In justifying the anonymity of judges, now they are putting more emphasis on the review and evaluation procedures, rather than on the question of pressure from national federation officials.
    I don't know if I can agree that it did all that wonderful of a job as they say, "has ensured objectivity." But maybe it is true. It might appear to give them more freedom to "pump up" a favorite of theirs, yet allow them to score based on what they really think opposed to the pressure of pleasing the fans. ?

    Who are the ones doing the review anyway, is that not the national federation officials?

    It all seems kinda "iffy" to me that they wouldn't just do the job like they should in the first place. It is not like a Mile High game where the fans are going to start throwing snowballs at them. And even after incidents like that they still call them like they see'm. So why should the judges of FS be any different? Why should they need to hide for any period of time? When has it not been up for review that they would need to shift the emphasis?

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    MY TVC 1 5 SeaniBu's Avatar
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    Quote Originally Posted by hockeyfan228
    .... or full qualis, with the scores wiped out after the field was narrowed.
    That sounds really cool!!! I Like alot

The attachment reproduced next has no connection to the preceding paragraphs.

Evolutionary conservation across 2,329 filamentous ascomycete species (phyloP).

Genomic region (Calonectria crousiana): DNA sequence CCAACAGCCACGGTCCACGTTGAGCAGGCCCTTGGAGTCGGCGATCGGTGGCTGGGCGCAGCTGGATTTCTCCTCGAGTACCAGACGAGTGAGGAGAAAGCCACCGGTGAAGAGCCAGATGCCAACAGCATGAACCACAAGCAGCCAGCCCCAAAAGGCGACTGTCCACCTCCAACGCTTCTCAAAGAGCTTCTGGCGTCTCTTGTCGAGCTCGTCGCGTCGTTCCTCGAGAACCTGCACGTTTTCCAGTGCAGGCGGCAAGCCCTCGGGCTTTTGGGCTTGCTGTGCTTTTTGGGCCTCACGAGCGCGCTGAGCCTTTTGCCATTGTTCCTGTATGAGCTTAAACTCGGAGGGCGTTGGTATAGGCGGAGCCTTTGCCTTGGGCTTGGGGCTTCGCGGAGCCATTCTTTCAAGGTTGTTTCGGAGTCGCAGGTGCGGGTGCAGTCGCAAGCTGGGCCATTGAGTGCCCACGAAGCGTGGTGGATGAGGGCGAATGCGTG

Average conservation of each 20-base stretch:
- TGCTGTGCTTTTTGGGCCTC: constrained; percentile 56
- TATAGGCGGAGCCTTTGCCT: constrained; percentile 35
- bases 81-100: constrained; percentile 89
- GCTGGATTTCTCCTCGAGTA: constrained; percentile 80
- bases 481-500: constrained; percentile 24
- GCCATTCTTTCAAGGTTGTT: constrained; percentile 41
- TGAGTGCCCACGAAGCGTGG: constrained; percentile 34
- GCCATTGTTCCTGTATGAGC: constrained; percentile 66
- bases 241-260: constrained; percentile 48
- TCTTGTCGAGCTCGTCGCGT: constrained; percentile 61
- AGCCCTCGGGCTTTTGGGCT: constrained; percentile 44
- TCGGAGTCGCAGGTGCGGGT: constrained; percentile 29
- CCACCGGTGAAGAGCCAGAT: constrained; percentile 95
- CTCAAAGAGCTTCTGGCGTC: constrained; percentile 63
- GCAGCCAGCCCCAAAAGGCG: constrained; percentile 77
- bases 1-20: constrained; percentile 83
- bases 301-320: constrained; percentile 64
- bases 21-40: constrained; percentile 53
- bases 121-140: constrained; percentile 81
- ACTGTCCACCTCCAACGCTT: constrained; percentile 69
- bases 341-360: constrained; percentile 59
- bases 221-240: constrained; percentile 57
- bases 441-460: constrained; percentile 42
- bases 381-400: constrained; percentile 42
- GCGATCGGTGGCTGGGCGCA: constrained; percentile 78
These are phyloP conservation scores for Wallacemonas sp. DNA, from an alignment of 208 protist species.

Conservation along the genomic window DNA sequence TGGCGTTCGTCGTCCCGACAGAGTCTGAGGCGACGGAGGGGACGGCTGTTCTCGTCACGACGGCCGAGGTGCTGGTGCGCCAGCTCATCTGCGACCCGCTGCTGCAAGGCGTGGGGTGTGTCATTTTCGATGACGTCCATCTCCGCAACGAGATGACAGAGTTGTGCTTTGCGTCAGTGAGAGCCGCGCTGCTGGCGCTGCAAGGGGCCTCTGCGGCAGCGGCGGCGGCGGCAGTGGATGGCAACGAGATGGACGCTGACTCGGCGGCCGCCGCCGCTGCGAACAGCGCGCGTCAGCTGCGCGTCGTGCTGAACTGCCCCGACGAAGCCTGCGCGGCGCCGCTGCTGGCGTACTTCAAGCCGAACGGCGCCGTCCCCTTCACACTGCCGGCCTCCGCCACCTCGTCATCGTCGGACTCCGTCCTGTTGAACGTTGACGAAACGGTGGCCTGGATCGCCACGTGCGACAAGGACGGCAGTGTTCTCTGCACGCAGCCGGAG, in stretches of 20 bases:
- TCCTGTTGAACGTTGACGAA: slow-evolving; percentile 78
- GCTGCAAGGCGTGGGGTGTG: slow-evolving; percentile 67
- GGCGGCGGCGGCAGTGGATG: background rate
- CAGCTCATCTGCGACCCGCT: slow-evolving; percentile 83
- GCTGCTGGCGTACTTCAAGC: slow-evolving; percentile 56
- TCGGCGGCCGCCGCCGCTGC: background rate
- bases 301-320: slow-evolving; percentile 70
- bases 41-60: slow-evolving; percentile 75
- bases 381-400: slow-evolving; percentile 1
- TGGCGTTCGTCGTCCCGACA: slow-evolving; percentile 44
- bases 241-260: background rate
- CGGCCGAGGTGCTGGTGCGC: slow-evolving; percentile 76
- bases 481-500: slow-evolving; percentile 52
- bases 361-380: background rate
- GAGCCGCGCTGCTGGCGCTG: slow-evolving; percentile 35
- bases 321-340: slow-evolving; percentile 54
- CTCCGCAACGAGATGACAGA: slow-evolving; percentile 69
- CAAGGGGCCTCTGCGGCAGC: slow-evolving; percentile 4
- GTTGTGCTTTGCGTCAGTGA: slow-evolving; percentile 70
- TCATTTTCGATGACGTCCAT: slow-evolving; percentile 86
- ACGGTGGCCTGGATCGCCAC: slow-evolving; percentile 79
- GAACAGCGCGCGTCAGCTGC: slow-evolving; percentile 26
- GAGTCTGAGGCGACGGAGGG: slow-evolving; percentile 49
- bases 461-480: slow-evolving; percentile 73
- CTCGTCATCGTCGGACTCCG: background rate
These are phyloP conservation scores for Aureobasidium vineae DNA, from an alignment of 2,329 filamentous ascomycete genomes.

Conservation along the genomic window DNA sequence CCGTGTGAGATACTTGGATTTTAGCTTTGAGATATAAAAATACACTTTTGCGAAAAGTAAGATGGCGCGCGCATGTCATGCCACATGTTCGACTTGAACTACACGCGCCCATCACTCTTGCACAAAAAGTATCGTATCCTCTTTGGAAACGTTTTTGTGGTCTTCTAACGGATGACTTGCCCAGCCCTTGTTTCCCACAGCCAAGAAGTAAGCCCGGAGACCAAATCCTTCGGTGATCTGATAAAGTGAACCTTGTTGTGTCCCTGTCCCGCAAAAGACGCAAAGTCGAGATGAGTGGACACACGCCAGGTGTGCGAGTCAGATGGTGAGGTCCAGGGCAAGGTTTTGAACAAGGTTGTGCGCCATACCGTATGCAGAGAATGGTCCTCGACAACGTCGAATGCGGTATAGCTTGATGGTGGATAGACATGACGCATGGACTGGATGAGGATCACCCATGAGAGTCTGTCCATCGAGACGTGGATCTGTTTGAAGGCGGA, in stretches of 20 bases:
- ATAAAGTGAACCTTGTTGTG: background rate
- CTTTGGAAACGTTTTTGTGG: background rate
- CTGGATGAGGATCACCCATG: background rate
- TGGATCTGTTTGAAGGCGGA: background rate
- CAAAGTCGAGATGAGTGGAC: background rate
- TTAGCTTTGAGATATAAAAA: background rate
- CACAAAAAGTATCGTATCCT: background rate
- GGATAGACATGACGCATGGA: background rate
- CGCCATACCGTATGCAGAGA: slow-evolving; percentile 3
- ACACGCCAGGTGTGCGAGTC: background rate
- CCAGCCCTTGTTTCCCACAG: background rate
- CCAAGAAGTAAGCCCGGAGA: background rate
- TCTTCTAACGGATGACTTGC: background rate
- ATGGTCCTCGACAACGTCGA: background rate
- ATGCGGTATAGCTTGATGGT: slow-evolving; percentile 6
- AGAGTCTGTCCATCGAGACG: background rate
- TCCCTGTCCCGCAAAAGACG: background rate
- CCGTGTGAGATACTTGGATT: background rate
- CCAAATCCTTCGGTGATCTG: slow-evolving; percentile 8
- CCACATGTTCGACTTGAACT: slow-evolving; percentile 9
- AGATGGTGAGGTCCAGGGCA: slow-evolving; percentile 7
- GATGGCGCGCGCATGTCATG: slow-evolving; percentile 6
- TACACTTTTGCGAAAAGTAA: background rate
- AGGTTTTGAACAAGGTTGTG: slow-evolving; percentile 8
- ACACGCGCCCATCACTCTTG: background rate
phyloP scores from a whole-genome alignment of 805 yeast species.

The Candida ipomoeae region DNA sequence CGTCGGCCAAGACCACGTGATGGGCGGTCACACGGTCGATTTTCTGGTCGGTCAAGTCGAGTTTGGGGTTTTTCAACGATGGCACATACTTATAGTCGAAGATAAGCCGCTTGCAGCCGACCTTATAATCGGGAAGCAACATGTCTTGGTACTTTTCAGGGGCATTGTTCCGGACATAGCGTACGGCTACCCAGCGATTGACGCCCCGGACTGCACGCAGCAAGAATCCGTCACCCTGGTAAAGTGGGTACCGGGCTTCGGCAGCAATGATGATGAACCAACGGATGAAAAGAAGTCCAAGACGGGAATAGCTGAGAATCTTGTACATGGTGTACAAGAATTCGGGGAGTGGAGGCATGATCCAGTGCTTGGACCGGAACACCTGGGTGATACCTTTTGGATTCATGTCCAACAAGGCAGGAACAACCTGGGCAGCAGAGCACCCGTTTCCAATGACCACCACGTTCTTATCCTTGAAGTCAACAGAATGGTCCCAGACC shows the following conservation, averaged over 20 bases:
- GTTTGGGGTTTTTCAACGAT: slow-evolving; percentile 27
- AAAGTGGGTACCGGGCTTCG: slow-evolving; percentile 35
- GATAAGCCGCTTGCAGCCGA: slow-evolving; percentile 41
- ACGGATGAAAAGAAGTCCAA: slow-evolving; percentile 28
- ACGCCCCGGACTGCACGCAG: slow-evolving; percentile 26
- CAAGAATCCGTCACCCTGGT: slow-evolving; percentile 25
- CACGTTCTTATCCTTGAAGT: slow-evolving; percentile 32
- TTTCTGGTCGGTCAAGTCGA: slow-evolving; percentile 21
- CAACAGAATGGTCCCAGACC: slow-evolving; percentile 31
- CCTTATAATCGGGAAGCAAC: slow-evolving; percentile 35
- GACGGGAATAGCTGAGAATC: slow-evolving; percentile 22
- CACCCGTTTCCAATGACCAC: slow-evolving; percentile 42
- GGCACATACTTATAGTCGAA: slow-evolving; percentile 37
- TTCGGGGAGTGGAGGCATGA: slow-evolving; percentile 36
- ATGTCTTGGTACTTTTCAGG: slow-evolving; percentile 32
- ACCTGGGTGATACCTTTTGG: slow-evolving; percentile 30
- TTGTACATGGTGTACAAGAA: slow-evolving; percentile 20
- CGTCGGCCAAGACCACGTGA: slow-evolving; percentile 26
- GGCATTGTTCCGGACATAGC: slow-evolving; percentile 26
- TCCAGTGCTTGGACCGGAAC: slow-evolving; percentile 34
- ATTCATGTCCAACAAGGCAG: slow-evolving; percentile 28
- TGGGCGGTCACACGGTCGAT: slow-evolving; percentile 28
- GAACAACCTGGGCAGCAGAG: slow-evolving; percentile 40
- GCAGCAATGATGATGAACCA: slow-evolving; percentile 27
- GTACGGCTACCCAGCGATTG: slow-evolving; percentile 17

How or could that effect the "integrity" of it all. I wonder what that might effect? I think the "general public type fan" might really go for that. I wonder?
    Last edited by SeaniBu; 06-28-2006 at 03:19 PM.

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    Custom Title Mathman's Avatar
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    Quote Originally Posted by hockeyfan228
    Bummer. I loved quali rounds at Euros and Worlds. I was hoping that the change would be either auto-byes for top skaters or full qualis, with the scores wiped out after the field was narrowed.
    I think it's that "cost effective" that they snuck in there that tipped the scales.

    The qualifying rounds probably drew small audiences and little television interest. (I have been to events where they just let you in for free for the compulsory dance.)